“Moroccan culture is Jewish. It is Berber. It is Muslim and it is African,” exclaims Mehdi Qotbi, exalted by the crowd pressing to discover his latest art exhibition. The cheerful artist, and president of Morocco’s National Museum Foundation, greets visitors with a generous embrace. Politicians, businessmen and arty-intellectuals have gathered in the fancy gallery of Casablanca, interested in acquiring his color-soaked paintings for their private collections. This burgeoning group of patrons may have been inspired by the well-known cultural curiosity of King Mohammed VI. In Mehdi Qotbi’s colossal paintings, Arabic calligraphy and wire fences entangle, suggesting an abstract political statement about African immigration.
Fifty Years of Contemporary Art in Morocco
Globalization, urban realities and civil liberties are today’s leitmotivs of Moroccan contemporary artists, navigating between digital technologies and ancestral crafts. The local art scene boomed in the past decades with the opening of galleries, indie creative spaces, auction houses and public institutions.
Morocco may be a different place from the one that accommodated Eugene Delacroix, Henri Matisse, Jacques Majorelle and many other giants of 20th century Orientalist painting, playfully mired in exotica, but it has a strongly rooted artistry with multicultural influences from Africa and the Western world.
Many Moroccan artists, after formative years in Western art schools and residencies, returned to the rich experiences, materials and techniques of the craftsmen in Morocco. Farid Belkahia, a renowned master painter from Marrakech, spent years in Paris, Prague and Milan, before crafting remarkable artwork out of traditional brass, natural pigments and animal skin. Others incorporated the geometry of Moroccan carpets into their paintings, while some reinvented Berber and African symbology to proclaim their multi-faceted Moroccan identity.
Abstraction rose as a dominant art form that enabled artists to take a creative and subtle political stance. In a common quest for identity, the modern art scene emerged with a sense of belonging to a cultural community and ancestral heritage. But today’s artists like Hassan Hajjaj and Artsi Ifrach shifted to rather affirm the singularity of their individual art, seeking inspiration in international pop culture and in the Self.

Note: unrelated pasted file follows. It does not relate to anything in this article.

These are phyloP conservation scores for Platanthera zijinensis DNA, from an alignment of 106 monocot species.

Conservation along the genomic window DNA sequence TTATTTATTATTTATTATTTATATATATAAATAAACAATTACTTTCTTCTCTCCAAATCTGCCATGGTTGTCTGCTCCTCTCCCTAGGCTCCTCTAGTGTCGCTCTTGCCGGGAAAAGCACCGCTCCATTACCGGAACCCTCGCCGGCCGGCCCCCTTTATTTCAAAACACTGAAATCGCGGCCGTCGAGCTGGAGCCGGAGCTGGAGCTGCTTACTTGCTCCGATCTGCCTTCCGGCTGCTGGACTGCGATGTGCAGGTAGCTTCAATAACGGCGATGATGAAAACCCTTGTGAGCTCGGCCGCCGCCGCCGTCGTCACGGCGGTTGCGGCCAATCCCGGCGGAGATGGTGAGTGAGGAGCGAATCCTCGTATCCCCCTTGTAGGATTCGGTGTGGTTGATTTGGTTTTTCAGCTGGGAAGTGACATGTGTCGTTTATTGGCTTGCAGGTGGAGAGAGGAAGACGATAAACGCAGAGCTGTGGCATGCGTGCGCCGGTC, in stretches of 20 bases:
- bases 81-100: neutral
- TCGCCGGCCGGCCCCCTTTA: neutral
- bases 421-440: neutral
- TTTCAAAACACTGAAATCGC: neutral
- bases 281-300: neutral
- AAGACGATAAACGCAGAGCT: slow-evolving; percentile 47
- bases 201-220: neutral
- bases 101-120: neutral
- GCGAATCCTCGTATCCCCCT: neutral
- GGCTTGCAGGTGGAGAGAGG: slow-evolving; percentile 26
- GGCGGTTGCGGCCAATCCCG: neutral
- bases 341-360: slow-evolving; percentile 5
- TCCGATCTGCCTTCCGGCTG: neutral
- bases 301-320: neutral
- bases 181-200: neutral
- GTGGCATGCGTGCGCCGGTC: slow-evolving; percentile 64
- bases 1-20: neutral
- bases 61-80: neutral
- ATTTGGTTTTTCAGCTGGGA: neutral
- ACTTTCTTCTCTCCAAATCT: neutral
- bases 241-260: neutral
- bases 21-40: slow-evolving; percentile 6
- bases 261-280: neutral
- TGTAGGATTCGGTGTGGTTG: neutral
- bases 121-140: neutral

Morocco’s Hidden Creative Gems to Visit
Though Morocco is a place steeped in history and traditions, its creative crowd of street artists, photographers and painters has embraced modernity. Here is our selection of the latest creative places to check out around the country:
1. Al Maqam – Tahannaout
Douar Lamgassem, Tahannaout - Km28, route de Taroudant
Will Smith was there for a private painting workshop a week ago. The art residence of Moroccan star artists Mohammed Mourabiti and Mahi Binebine, located 30 km from Marrakech in the direction of the Atlas Mountains, is a hidden jewel dedicated to the promotion of contemporary art.
2. Jardin Rouge – Marrakech
Route de Fes, puis route de Sidi Rahal
In the middle of a 32-acre olive grove, graffiti and urban artists are invited in the residency of the Montresso Foundation to express themselves creatively and develop their techniques. This invitation-only residency recently opened a museum space, with visits only Friday and Saturday by appointment.
3. Mohammed VI Museum of Modern and Contemporary Art – Rabat
Avenue Moulay Hassan, Rabat
Opened by the National Museum Foundation in 2014, the Mohammed VI Museum invites legendary international artists (Giacometti, Picasso, Delacroix) and promotes contemporary artists from Morocco in a succession of didactic exhibitions.
4. Marrakech Biennale – Marrakech
All over the city of Marrakech
Founded in 2004 by Vanessa Branson and Abel Damoussi, this internationally recognized cultural event addresses social issues through the arts, using them as a vehicle for debate and celebrating contemporary creativity in Marrakech.
5. Atelier 21 – Casablanca
21 Rue Abou Al Mahassine Royani, Casablanca
Leading contemporary gallery in Casablanca, l’Atelier 21 exhibits and sells the works of established Moroccan artists.
6. David Bloch Gallery – Marrakech
Rue des Vieux Marrakechis, Marrakech
One of the top contemporary art galleries in Morocco, this modern space showcases both international and Moroccan artists, exploring innovative forms and aesthetics with diverse media.
7. Riad Yima – Marrakech
52 Derb Aarjane Rahba Lakdima Medina, Marrakech
Marrakech flamboyant artist Hassan Hajjaj has turned his childhood home into an offbeat gallery, boutique and teahouse, where Warhol-esque pop art objects and garments made out of recycled materials line the walls (all for sale).
8. Matisse Gallery – Marrakech
43 Passage Ghandouri off 61 Rue Yougoslavie, Marrakech
This gallery space features some of Morocco’s most famous names in contemporary art, including Mahi Binebine, Farid Belkahia, Hassan El Glaoui and calligrapher Daifallah.
9. Damgaard Gallery – Essaouira
Avenue Oqba Ibn Nafiaa, Essaouira
Founded by Danish collector Frederic Damgaard in the 1980s, this unique creative space brought Morocco’s self-taught “naïve” art to international attention and encouraged local farmers, fishermen and wanderers like Mohammed Tabal in their artistic expression. The gallery also displays paintings from the Gnaoua ethnicity, with black African and Arab roots.
10. Green Olive Arts – Tetouan
18 Avenue Mohamed ben Abderrahman, Tetouan
A couple of American artsy friends launched this international art studio and urban art residency, connecting young international artists to Morocco’s local communities of craftsmen and students of the Royal Artisan Schools. Original tours of Tetouan can be organized with the owners.